Allergens are a topic that is becoming increasingly important in the food industry. Recently, ExxonMobil reviewed a portfolio of its food grade lubricants, and announced that all Mobil products which are NSF H1 registered do not contain the potential allergens referred to in regulation (EU) 1169/2011/CE. Products such as Mobil Gargoyle Arctic SHC TM series, Mobil Glygoyle  TM series, Mobilgrease TM FM series, Mobil SHC Cibus series, and the Mobil SHC Polyrex series are formulated not to contain allergens like gluten, eggs, milk, nuts, fish, sulphur dioxide and sulphites at concentrations of more than 10 mg/kg or 10 mg/litre expressed as SO2.

A few years ago, ExxonMobil was the first lubricant provider to achieve ISO 22000:2005 certification for facilities that manufacture NSF H1-registered lubricants. This accreditation was for facilities that produced the Mobil SHC Cibus series, and later expanded to include the Mobil SHC Polyrex series of synthetic greases and the Mobilgrease FM series of multi-purpose greases.
The ISO 22000 certification is one of the most stringent and comprehensive food and beverage safety standards. Established by the International Organization of Standardization, ISO 22000 is a food safety management system with a set of specified requirements that ensure a company’s ability to control food safety at every step of the manufacturing process. 

Designed to enhance food safety initiatives, the Mobil SHC Cibus series complies with Title 21 CFR 178.3570 of the Food and Drug Administration (FDA) for lubricants with the potential for incidental food contact and are manufactured in facilities that meet the hygiene requirements of ISO 21469:2006.


In the context of the many challenges that accompany the strictly regulated food environment, lubricants are required to ensure optimum food safety as well as maximising equipment longevity and productivity.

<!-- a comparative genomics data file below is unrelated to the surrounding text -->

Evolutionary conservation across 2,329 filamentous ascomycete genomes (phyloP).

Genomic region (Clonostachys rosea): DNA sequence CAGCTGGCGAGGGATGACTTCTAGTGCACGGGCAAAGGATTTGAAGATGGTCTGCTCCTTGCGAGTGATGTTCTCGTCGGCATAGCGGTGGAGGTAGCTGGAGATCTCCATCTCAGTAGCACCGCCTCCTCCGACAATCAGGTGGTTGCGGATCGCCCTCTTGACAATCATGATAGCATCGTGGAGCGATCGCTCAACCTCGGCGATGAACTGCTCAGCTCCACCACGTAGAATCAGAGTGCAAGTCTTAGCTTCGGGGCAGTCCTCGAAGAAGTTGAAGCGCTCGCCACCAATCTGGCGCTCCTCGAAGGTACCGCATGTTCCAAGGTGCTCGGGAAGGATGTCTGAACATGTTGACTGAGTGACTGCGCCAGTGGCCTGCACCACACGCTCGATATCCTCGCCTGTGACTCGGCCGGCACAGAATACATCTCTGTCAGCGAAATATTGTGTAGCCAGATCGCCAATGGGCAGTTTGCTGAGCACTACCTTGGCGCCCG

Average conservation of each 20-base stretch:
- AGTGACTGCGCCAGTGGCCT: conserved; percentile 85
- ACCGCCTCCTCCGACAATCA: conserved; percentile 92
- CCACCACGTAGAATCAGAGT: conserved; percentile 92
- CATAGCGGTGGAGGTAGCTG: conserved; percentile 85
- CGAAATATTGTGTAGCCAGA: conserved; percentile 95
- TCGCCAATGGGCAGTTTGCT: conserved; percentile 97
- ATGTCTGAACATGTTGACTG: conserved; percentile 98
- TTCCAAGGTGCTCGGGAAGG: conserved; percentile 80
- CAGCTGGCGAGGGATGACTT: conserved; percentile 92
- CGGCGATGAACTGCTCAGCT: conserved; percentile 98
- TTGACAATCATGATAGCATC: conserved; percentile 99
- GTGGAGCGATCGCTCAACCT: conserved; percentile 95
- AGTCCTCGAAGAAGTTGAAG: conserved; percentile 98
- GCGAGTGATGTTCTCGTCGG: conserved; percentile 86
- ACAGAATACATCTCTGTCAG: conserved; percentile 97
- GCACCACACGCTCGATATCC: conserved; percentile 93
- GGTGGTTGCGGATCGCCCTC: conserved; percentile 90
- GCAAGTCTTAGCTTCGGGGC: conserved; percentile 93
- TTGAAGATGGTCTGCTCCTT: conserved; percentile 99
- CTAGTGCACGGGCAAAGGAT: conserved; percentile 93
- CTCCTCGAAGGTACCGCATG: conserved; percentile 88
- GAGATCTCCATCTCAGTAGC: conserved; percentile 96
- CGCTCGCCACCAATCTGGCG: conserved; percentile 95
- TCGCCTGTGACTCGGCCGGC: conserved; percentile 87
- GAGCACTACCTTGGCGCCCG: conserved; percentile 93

References:
* Official Journal of European Communities -‘REGULATION (EC) No 178/2002 OF THE EUROPEAN PARLIAMENT AND OF THE COUNCIL’, 2002, p. 2
**MarketsandMarkets report, p. 36

Link to: Food Science and Technology Magazine article 

For more information contact your local Burke Lubricants representative

October 28th , 2016

HOW TO TOP UP RIGHT AWAY

The clocks are changing, it’s our autumn bank holiday – click here to see how you can prepare for winter by carrying out an engine oil check.

Happy weekend and happy motoring!

September 7th , 2016

£21,600 SAVED ANNUALLY BY ENERGY COMPANY AFTER SWITCHING TO MOBIL PEGASUS™1005

 Situation: A district energy company in the United Kingdom operates several trigeneration sites that produce heat, power and chilled water.While lubricating its gas engines Caterpillar CAT 3516 C with a mineral-based oil, the company was achieving 1,000-hour oilchange intervals based on used-oil analysis results.

 Solution:After upgrading to Mobil Pegasus™ 1005, the company has extended oil drain intervals by 150 percent. After 2,500 hours of use,oil analysis has shown that the Mobil Pegasus 1005 was still suitable for application. The annual savings generated were calculatedat approximately £21,600 annually as a result of increasedequipment availability, reduced annual oil consumption/cost and lowermaintenance and oil disposal costs.